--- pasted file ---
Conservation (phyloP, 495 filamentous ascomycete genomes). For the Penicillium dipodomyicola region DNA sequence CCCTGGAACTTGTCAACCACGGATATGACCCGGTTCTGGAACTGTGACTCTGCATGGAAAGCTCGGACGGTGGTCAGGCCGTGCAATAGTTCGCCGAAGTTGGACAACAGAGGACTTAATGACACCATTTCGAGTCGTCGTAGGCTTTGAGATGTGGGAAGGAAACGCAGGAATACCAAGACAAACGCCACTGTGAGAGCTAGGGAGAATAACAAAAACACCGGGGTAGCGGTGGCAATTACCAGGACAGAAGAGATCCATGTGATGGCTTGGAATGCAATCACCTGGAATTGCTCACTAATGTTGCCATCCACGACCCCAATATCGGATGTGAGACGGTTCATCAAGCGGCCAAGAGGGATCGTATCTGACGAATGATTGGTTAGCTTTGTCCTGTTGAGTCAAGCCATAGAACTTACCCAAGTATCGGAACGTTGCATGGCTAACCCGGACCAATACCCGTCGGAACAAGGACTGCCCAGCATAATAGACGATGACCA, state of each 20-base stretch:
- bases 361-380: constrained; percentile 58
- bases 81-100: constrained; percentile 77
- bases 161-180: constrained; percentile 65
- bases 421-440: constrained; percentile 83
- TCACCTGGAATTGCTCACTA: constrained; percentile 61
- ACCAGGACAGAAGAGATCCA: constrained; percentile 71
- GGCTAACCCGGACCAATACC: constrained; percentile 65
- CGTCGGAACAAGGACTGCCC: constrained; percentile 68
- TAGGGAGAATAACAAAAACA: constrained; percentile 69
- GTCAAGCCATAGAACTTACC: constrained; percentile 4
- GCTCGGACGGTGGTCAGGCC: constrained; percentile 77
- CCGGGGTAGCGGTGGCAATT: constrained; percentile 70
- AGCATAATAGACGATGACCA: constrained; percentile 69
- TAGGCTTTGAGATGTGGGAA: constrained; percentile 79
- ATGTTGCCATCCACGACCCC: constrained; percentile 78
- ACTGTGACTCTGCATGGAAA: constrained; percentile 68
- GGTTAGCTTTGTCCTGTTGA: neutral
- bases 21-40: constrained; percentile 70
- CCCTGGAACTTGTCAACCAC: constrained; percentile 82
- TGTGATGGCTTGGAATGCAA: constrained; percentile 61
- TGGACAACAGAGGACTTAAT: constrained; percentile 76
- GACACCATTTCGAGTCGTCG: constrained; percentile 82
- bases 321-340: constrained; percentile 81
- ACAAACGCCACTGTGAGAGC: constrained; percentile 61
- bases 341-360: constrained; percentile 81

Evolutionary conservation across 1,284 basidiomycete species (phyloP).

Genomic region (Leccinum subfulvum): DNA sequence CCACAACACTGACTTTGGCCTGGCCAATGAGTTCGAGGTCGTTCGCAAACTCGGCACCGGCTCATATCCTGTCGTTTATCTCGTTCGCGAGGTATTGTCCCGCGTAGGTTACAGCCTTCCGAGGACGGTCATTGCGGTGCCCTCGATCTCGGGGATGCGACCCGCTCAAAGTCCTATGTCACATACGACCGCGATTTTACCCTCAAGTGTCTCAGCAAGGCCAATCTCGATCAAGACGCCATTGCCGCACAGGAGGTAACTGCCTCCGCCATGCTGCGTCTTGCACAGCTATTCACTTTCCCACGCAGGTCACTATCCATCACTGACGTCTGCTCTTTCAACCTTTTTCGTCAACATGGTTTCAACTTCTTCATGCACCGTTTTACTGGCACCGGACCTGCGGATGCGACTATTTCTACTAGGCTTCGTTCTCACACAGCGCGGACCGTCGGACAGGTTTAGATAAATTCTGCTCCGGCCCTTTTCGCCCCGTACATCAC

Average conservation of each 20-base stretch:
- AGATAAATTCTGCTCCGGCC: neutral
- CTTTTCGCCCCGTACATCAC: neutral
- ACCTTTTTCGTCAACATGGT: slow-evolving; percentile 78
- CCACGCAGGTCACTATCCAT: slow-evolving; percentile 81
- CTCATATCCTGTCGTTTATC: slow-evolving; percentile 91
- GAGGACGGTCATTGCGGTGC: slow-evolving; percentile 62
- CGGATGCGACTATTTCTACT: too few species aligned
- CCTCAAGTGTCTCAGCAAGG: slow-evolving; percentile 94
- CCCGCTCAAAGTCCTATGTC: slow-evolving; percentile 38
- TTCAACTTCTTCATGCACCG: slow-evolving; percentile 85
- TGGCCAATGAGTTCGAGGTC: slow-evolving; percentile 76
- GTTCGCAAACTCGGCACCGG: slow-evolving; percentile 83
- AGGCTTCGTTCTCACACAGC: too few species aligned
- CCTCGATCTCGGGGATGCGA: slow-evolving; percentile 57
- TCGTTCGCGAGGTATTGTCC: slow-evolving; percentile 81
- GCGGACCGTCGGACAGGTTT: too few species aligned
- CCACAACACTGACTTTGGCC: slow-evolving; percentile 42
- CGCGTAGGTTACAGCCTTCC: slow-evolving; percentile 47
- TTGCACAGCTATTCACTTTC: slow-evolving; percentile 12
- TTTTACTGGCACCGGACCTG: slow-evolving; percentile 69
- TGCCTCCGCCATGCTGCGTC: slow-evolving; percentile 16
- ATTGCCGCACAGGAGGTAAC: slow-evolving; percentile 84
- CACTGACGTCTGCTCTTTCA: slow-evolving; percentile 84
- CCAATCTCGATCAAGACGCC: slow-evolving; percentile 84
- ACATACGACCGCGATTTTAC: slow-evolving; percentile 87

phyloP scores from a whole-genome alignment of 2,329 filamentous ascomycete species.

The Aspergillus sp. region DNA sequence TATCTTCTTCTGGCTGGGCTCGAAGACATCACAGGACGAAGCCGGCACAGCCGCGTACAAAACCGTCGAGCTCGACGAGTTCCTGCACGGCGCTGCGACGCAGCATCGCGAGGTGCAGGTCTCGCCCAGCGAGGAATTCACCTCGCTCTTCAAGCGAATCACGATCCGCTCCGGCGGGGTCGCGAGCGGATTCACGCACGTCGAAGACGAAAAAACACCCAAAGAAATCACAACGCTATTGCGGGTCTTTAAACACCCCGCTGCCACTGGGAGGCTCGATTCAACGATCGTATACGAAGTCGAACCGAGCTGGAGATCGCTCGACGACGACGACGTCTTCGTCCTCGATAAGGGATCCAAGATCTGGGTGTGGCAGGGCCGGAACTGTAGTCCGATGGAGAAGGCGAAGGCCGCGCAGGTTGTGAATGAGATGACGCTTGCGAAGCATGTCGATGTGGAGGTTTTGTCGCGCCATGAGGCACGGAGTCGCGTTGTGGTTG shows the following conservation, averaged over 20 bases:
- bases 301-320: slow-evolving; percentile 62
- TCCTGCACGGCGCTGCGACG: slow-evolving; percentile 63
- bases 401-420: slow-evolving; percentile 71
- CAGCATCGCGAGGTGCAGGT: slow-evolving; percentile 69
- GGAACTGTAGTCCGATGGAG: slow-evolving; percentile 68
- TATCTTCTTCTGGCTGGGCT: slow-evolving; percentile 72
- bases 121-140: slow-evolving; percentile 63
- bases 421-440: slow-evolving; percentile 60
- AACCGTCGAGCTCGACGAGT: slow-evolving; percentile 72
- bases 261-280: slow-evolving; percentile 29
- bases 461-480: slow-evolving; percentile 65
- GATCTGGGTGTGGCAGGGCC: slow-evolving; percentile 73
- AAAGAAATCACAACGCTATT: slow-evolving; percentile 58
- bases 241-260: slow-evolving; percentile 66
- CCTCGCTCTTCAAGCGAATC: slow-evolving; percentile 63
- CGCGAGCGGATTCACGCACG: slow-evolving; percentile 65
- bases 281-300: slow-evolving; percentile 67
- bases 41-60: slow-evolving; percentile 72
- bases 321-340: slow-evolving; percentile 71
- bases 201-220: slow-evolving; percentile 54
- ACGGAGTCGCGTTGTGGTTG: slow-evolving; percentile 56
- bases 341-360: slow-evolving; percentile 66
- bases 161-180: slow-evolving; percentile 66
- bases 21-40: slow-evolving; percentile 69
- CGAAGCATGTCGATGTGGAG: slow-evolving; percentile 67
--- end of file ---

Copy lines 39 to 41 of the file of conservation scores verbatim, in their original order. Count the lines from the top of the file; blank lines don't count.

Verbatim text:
- TTCAACTTCTTCATGCACCG: slow-evolving; percentile 85
- TGGCCAATGAGTTCGAGGTC: slow-evolving; percentile 76
- GTTCGCAAACTCGGCACCGG: slow-evolving; percentile 83